Bitcoin Futures Trading: Here’s What You Need to Know

Bitcoin futures are set to go live Sunday evening at 6:00 p.m. EST on the Cboe Futures Exchange (CFE) despite the protests of JPMorgan, Citigroup and other Wall Street brokers. The CME Group (CME) is expected to launch its own bitcoin futures on December 17 and NASDAQ is preparing for a launch for the second-half of 2018.

Bitcoins are currently mainly traded on one of the many “cash” exchanges that exist around the world. It’s important to note that bitcoin derivatives already exist (LedgerX just launched in October). However, bitcoin futures are expected to eventually bring the liquidity and stability demanded by small retail traders and large institutional traders alike.

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The new product by Cboe will allow investors to bet on the future price of Bitcoin. According to data from Markets Insider, the price of Bitcoin skyrocketed to an all-time high above $17,000 on Thursday. This price is 145% higher than when CME Group announced on October 31 that it would launch bitcoin futures trading by the end of the year, and 53% higher than when news broke of the CFTC’s regulatory approval of these markets on December 1.

But how will futures trading affect the price of Bitcoin, especially if institutional capital enters the space? To find out we’ll examine how a futures contract works, as well as the behaviors and motivations of the various players who may use futures to speculate on the price of Bitcoin.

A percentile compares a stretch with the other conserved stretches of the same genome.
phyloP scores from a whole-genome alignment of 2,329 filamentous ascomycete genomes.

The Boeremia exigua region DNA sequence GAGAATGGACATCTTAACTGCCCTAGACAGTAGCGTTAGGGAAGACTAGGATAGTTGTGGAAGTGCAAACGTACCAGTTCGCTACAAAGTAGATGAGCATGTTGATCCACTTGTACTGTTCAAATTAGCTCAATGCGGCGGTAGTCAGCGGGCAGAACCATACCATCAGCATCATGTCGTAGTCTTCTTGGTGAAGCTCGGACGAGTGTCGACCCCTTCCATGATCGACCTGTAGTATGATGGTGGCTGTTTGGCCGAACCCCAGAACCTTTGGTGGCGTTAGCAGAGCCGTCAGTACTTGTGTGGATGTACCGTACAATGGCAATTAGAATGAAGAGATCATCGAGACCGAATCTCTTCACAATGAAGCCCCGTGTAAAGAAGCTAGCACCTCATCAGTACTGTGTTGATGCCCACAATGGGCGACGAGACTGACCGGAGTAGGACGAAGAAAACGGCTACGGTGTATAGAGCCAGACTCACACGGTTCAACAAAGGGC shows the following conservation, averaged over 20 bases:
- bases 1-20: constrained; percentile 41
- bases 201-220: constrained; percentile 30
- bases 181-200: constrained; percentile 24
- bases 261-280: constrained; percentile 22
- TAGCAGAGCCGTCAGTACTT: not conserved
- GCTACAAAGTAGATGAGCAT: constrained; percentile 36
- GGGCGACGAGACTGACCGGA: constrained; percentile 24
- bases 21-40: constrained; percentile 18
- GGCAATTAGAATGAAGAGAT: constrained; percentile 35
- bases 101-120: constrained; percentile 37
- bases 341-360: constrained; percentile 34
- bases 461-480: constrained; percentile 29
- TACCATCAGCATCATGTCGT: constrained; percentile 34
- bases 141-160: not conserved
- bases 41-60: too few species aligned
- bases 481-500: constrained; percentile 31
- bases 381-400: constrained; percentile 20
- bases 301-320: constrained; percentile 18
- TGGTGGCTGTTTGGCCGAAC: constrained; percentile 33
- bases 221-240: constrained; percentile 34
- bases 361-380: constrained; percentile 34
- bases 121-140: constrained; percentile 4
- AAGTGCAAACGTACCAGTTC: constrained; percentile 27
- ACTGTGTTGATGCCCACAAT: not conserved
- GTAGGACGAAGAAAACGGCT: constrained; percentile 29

The Basics of Futures Trading

First I will say something about futures contracts and how they trade. A future contract is a type of financial product, which allows two parties to trade a certain good or financial instrument at a future date and at a set price.

For instance, purchasing a 24-month oil futures contract for $80 means you agree to purchase oil at $80 a barrel 24 months from now, regardless of what the price of oil is at that time. By agreeing to purchase the oil you (the contract holder) are “long” the contract. On the other hand, the person who agrees to deliver the oil then is “short” the contract. It’s important to note that futures contracts can be sold at any time on an exchange that trades that particular contract. The buyer of the contract would then inherit the obligation of the futures contract.